If this book didn’t totally rock my reading world, I have to say I’m stoked about whose story is next. I’ve been waiting for this one. C+

~Jayne

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REVIEW:  The Awakening of Poppy Edwards by Marguerite Kaye

REVIEW: The Awakening of Poppy Edwards by Marguerite Kaye

Awakening-of-Poppy-Edwards

Los Angeles, 1924

Broadway producer Lewis Cartsdyke has come to Hollywood with a business proposition for starlet Poppy Edwards. But as he’s watching her sing in a downtown club, dressed in a man’s suit that skims her lush curves, a much more wicked proposal comes to mind.

Poppy has fame, wealth and an aversion to love. Lewis offers the kind of passion she craves—delicious, sensual heat without complications. Night after night she abandons herself to sensation, promising she won’t lose her heart the way her sister did. But for Lewis, uncomplicated is no longer enough—and soon he won’t be satisfied until he’s claimed all of Poppy in blissful surrender.

Dear Ms. Kaye,

After finishing reading the companion novella to this one,“The Undoing of Daisy Edwards,” I dove straight into this one. Since they’re from the Undone line that wasn’t hard nor did it take long to finish them. Two sisters who’ve sworn not to fall in love – hmmm, what is she going to do differently?

Poppy’s book isn’t initially quite as dark as Daisy’s. Poppy didn’t lose a husband in the killing fields of France nor did Lewis fight there as Dominic had. But in their own ways, they’ve suffered too because of what happened during the Great War. Poppy and Daisy grew up to be so close that when Daisy almost collapsed from grief, Poppy felt it and watched in dismay as her sister shriveled into a shell of who she’d been. When Daisy was no longer able to work in their act, Poppy had to make her own way and chose to leave for Hollywood. Lewis was an ambulance driver and saw things that haunt him still. But he also wrestles with decisions he had to make, things he thinks he might have done wrong and the awful randomness of death.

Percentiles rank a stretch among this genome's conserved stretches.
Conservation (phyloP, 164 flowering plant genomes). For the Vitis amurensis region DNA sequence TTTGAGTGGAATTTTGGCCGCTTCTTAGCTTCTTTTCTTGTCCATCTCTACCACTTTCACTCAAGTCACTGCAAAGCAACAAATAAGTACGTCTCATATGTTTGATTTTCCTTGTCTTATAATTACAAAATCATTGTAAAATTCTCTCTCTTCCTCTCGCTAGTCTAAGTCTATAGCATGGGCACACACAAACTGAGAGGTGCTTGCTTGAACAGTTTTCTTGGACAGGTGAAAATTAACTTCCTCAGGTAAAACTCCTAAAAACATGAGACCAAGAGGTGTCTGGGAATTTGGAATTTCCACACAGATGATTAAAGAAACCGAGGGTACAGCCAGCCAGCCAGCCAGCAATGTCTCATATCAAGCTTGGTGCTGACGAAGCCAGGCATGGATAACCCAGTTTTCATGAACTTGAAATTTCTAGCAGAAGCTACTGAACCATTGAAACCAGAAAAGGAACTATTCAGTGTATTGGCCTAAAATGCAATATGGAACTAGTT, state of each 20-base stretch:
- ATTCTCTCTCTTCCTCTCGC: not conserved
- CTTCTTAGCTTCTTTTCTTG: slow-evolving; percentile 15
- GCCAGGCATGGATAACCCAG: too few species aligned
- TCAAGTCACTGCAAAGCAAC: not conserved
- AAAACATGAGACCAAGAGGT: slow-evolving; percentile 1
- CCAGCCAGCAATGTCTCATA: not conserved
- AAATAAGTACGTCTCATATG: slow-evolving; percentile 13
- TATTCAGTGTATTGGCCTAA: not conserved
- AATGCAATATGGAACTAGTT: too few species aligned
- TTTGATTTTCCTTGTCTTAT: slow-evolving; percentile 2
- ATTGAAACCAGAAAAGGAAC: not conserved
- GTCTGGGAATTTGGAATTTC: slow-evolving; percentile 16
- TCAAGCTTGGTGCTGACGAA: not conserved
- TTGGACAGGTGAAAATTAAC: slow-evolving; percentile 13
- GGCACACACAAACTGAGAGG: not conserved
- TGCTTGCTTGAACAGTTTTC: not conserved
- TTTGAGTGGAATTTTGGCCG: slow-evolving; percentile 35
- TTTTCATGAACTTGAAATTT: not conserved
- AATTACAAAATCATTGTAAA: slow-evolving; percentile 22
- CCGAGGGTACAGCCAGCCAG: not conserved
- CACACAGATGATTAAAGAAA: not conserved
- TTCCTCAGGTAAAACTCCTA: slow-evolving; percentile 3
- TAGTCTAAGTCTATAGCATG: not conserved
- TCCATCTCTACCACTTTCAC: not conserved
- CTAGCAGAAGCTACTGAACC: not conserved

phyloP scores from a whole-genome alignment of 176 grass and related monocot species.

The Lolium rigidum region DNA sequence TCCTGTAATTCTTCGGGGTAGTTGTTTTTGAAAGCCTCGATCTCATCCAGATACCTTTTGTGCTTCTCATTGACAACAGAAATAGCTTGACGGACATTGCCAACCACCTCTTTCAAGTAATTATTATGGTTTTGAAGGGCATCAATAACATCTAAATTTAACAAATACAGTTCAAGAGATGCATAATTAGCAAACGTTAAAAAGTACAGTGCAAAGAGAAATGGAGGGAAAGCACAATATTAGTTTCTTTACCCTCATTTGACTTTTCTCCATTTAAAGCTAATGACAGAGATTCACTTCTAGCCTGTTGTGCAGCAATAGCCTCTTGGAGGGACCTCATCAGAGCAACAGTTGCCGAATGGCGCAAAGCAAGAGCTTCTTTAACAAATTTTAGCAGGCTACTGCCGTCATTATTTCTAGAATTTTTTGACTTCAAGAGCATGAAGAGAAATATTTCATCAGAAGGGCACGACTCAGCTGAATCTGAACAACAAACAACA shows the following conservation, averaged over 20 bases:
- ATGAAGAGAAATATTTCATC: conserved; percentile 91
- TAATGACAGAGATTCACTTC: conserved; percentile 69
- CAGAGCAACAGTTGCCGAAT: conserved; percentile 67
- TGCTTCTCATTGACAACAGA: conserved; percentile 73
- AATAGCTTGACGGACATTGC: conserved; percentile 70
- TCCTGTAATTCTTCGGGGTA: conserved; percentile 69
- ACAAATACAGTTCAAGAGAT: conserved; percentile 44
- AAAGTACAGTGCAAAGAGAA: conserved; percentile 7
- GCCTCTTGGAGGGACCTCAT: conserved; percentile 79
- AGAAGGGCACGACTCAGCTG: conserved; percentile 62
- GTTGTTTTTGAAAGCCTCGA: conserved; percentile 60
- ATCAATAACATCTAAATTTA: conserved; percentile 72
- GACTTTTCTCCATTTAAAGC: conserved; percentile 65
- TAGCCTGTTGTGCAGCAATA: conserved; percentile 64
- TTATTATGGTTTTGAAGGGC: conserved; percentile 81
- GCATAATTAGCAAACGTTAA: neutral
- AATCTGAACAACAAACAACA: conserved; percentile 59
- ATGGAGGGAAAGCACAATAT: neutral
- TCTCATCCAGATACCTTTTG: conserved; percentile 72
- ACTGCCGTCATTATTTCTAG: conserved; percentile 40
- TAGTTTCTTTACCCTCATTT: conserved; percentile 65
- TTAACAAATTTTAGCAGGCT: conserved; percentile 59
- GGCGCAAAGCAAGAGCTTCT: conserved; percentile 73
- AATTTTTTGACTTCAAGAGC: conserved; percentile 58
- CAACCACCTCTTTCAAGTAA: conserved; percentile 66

Both Poppy and Lewis think they’ve found ways to cope with the fallout of the war – for Poppy she’s sworn not to risk the same kind of heartache that wrecked Daisy while Lewis has sworn to make something of the luck of his survival but still hasn’t actually allowed himself to remember and deal with what he lived through. But like Daisy and Dominic, it’s falling for someone and the peace they find from that which will bring them safely home.

I enjoyed the compact, direct, conversational style of the writing. It gives the novella a very immediate “feel.” As Willaful pointed out in Daisy’s novella review, the time and place are delicately hinted at rather being ladled on with a heavy hand. Poppy says how much she enjoys being able to squeeze fresh orange juice then go sit by her pool while she likens something to being lit up with an arc light – very southern Californina/Hollywood premiere-esque. Meanwhile Lewis just knows the bourbon he gets near the night club stage will be awful – due to Prohibition, while if he goes to the bar he’ll quietly get the real stuff.

The sex is hot from the start. Well actually it’s sizzling without having to be described in detail. I have no problems with Poppy being sexually aggressive in a historical as not only is the setting in the flapper 1920s but it’s also in pre-code Hollywood when things were normally wild. But what makes me think these two are truly compatible is that along with the smoking sex, they bond and fall in love in other ways. Both are interested in the technical aspect of making films and the promise on the horizon of talking pictures and Poppy starts to lower her guard when she lets Lewis into the intimate areas of her house – first the kitchen and then only after they’ve admitted their love – into her bedroom. At the point where sex turns into making love.

I was impressed by the fact that both novellas feel complete without seeming rushed. That the emotions are strong and well described and that I finished both feeling good about where the couples are. They make me look forward to the full length book to come. B

~Jayne